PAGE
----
However, there are distinct risks from cosmetic surgery, including clinical risks such as infection, hematoma, scars, muscle pain, numbness, and death (Marcus, 2007; Huang et al., 2011), and negative psychological outcomes such as anxiety, depression, and body dysmorphic disorder (Honigman et al., 2004; Huang et al., 2011; Fang et al., 2017). Reports have shown that young Chinese women have insufficient understanding of the risks of cosmetic surgery and lack the psychological ability to cope with these risks (Guo and Xie, 2011), and thus they may be more vulnerable to negative psychological outcomes. Therefore, it is necessary to explore the psychological factors that influence Chinese female college students’ willingness to consider cosmetic surgery.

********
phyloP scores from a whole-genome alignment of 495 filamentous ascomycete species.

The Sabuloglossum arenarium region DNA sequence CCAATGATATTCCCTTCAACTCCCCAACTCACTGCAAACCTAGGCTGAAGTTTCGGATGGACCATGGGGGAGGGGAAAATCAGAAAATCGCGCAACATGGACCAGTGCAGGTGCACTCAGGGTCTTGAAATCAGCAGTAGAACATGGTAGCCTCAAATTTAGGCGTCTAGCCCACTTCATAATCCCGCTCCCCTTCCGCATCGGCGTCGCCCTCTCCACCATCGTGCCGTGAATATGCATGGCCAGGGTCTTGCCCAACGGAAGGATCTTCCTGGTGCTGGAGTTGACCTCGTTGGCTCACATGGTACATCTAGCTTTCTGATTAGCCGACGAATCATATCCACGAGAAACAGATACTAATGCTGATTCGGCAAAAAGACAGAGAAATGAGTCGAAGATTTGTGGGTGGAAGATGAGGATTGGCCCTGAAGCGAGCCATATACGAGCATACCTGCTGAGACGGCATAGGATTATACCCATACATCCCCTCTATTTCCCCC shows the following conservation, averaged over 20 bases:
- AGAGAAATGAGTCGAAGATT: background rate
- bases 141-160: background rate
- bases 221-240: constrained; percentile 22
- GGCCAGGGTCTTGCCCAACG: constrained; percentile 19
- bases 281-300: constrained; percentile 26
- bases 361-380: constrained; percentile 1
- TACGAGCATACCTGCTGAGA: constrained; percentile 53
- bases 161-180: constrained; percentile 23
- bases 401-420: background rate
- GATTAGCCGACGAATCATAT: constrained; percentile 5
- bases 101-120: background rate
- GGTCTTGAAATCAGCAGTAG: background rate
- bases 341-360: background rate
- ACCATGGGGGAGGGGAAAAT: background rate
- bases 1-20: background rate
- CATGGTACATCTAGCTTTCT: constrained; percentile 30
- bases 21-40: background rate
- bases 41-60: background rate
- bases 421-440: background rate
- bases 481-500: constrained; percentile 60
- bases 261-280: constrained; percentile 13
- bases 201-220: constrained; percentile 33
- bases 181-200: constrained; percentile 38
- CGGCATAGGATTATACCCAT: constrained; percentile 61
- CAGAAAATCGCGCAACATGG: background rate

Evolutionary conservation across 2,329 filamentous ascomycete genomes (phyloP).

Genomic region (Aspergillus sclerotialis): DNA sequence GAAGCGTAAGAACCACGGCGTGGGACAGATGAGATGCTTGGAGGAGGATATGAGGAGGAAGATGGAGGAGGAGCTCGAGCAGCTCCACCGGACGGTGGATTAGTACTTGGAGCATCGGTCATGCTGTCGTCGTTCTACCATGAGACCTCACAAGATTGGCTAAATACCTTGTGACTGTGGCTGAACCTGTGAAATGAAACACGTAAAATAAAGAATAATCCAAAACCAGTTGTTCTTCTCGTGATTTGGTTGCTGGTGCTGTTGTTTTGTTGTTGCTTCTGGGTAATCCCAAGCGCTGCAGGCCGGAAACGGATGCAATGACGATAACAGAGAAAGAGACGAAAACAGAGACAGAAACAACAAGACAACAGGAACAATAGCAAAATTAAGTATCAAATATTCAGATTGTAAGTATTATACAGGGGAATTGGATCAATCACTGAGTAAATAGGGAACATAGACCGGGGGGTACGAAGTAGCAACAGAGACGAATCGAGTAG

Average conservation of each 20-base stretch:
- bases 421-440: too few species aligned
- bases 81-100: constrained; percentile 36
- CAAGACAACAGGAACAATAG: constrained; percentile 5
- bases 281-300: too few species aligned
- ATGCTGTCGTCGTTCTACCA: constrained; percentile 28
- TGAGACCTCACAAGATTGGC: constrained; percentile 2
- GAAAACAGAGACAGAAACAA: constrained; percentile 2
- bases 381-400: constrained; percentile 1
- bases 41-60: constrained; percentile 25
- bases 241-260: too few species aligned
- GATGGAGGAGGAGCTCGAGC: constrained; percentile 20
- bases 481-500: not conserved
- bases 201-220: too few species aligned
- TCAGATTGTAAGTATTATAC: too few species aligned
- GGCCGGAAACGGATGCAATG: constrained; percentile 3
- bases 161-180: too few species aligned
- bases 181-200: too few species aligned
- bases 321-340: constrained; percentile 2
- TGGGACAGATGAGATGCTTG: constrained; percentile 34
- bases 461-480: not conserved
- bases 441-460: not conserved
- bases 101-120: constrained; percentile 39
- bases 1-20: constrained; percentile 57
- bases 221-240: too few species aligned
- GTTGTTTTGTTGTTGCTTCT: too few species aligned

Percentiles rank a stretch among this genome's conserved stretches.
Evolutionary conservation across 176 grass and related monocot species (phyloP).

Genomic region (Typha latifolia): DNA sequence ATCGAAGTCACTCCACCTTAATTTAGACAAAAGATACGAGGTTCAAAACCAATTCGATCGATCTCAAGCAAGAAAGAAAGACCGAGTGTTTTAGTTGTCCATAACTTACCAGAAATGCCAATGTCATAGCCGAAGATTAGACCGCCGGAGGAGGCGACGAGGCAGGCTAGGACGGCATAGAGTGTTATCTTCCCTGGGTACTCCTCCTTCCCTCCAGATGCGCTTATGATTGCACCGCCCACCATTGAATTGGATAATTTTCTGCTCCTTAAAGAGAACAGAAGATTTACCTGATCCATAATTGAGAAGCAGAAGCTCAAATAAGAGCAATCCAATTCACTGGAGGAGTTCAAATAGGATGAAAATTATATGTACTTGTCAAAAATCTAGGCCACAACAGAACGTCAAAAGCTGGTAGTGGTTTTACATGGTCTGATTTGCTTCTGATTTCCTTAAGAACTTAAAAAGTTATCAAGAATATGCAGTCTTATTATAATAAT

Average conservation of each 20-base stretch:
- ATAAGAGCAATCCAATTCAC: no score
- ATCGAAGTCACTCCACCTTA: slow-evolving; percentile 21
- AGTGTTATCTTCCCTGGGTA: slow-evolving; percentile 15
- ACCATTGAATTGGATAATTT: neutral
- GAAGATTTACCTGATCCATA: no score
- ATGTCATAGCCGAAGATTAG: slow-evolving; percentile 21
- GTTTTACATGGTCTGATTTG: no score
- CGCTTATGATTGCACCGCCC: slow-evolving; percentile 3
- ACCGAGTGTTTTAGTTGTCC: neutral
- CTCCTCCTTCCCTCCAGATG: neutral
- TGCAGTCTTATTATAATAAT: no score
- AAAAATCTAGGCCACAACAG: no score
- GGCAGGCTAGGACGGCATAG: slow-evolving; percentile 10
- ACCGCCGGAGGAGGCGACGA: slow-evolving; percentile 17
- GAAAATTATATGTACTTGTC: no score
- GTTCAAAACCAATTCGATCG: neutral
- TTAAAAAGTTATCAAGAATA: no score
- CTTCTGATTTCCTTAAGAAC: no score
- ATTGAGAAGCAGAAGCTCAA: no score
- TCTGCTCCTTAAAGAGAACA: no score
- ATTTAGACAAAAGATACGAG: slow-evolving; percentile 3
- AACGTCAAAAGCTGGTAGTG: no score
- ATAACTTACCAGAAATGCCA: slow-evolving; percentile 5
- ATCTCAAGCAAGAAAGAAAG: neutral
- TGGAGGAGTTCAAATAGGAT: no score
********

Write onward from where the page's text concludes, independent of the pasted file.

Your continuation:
Many studies have found materialism to predict greater willingness to consider cosmetic surgery. Materialism is an emphasis on the importance of material wealth, including both obtaining and possessing wealth as the key source of happiness and success in life (Richins and Dawson, 1992). In an analysis of consumer culture, Dittmar (2008) stated that consumer culture is characterized by two prominent ideals: body perfection and material success. Body perfection and material success are often linked together in the media, and both emphasize external markers as symbols of an ideal identity. Therefore, materialistic values emphasize looking beautiful as well as having money and expensive property. This suggests that people who endorse materialistic values will adopt or internalize body perfection ideals (Ashikali and Dittmar, 2011; Teng et al., 2016b). In fact, Guyesnadóttir and Garyesarsdóttir (2014) demonstrated that materialism is positively correlated with the internalization of body perfection ideals for women. And this internalization of beauty standards makes women more likely to consider having cosmetic surgery to increase their attractiveness. Indeed, Henderson-King and Brooks (2009) found that highly materialistic women were more accepting of cosmetic surgery and reported an interest in having more cosmetic surgery procedures.